A knock on the door… Mary was here. Mary was here to tell me this was just false labor. No big deal. She was here to say everything is OK. She was going to say two more weeks. Yes, because I’m not ready and I’m not due for another two weeks. I know the diapers are folded into a neat pile. I know the impossibly small onesies, teeny-tiny socks and topknot caps impatiently wait to don that sweet chubby baby body. But, I’m not ready. We have a list of names. The middle name will be Quimby, the last name Hayes. But, I’m not ready. Everyone is excited. It is the first grandchild. The tickets are bought and the plans are made. Two more weeks, not now, not today, but two more weeks. There was another knock…
Mary had arrived, and yes, I was in labor, and yes, my contractions were regular, and yes, my cervix was dilated and fully effaced and yes, the baby was coming today. Not two weeks from today, not tomorrow but today. Mary called Mark to tell him to come home. To tell him I was having the baby. It was happening now!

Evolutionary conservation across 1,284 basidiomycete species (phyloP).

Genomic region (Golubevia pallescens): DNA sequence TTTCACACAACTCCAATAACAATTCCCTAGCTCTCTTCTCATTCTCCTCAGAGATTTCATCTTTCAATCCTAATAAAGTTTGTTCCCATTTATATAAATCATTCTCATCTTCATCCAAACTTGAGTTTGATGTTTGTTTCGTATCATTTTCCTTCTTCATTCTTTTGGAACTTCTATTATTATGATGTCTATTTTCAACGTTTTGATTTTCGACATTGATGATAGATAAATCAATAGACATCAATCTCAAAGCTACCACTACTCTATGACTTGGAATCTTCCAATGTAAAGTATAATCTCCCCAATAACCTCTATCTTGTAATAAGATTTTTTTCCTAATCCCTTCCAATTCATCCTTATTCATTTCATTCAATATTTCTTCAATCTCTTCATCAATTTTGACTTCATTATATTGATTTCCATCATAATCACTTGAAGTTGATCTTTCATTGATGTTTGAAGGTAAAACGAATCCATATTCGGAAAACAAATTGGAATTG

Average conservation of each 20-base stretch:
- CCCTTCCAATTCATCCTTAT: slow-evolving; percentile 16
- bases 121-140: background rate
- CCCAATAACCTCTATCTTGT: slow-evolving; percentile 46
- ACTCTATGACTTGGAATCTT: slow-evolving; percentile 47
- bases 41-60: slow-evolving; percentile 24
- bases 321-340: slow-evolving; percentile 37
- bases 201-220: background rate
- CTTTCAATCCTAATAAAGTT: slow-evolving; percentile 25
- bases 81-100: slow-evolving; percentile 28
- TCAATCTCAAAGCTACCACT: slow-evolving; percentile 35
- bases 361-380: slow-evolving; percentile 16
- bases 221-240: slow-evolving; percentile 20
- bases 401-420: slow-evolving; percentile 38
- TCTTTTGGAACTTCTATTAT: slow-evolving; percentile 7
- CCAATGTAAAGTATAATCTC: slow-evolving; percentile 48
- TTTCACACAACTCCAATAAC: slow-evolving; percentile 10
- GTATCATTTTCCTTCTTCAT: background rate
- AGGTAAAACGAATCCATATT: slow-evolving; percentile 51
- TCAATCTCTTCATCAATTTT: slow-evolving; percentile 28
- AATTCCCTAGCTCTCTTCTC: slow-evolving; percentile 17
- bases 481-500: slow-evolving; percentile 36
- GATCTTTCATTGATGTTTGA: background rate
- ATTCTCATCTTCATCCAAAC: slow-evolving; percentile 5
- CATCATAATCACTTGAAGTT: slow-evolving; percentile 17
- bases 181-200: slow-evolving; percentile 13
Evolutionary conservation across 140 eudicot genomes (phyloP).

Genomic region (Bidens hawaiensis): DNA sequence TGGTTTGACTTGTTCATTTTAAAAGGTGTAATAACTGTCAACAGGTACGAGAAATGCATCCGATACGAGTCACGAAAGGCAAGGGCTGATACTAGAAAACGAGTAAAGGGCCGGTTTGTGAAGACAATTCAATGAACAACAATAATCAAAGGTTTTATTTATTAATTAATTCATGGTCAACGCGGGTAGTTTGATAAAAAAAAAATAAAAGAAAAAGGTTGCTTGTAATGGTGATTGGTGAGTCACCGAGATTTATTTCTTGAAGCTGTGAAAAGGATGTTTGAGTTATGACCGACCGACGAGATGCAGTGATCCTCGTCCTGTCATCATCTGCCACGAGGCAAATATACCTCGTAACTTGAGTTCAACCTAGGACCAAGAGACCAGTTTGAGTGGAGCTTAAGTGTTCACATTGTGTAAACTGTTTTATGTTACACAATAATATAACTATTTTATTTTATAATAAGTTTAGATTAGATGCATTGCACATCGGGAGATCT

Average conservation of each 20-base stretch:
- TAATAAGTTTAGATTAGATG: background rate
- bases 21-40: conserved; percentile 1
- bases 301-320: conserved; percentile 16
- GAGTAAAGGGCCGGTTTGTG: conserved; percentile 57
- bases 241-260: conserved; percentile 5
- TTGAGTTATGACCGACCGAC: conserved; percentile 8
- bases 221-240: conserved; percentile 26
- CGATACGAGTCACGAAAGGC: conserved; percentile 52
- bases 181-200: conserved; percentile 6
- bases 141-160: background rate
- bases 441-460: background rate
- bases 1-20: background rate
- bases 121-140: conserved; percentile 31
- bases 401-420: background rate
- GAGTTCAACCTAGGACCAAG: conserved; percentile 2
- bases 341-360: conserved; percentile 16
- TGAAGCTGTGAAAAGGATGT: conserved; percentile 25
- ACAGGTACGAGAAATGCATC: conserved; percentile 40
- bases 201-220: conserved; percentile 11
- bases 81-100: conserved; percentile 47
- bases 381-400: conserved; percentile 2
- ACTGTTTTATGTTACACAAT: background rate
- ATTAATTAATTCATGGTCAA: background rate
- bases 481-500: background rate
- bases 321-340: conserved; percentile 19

When he walked through the door, Mark’s face conveyed his excitement and joy. He looked a bit like a child on Christmas morning. He was loving, tender, sweet and supportive. Yet, I momentarily resented him. Pregnancy was a lot of work. Nine months of pregnancy was a lot of work. Contractions hurt, in fact, contractions really hurt. And the birth had only just begun.
My labor rapidly progressed and the intensity escalated. I was a good sport. I took the contractions like a champ. I had reached the 10cm mark. I was allowed to push. From a deep primal place inside of me, a goddess was released. She pushed and yelled and my awareness slipped into the darkness. Voices from another world told me the head was out. I didn’t respond. I was no longer present. This magnificent tower of strength, who was immune to both fear and pain, drew in another deep breath, released a powerful shout and pushed this baby out.
Mark caught a bright red, very small child in his hands. He quickly wrapped her in a white blanket and put her in my arms. The blood seeped into the blanket and transformed it to a pink hue. She was crying, trembling and so fragile. I returned from that dark safe place as I held you, dear one, in my arms.
This was the day you were born…I’ve told you the story many times in abridged versions, over the years. But today, today is your 9th birthday. Today you are nine years older than that cold day in January when you surprised us. Today I waned to tell you again, the story of your birth.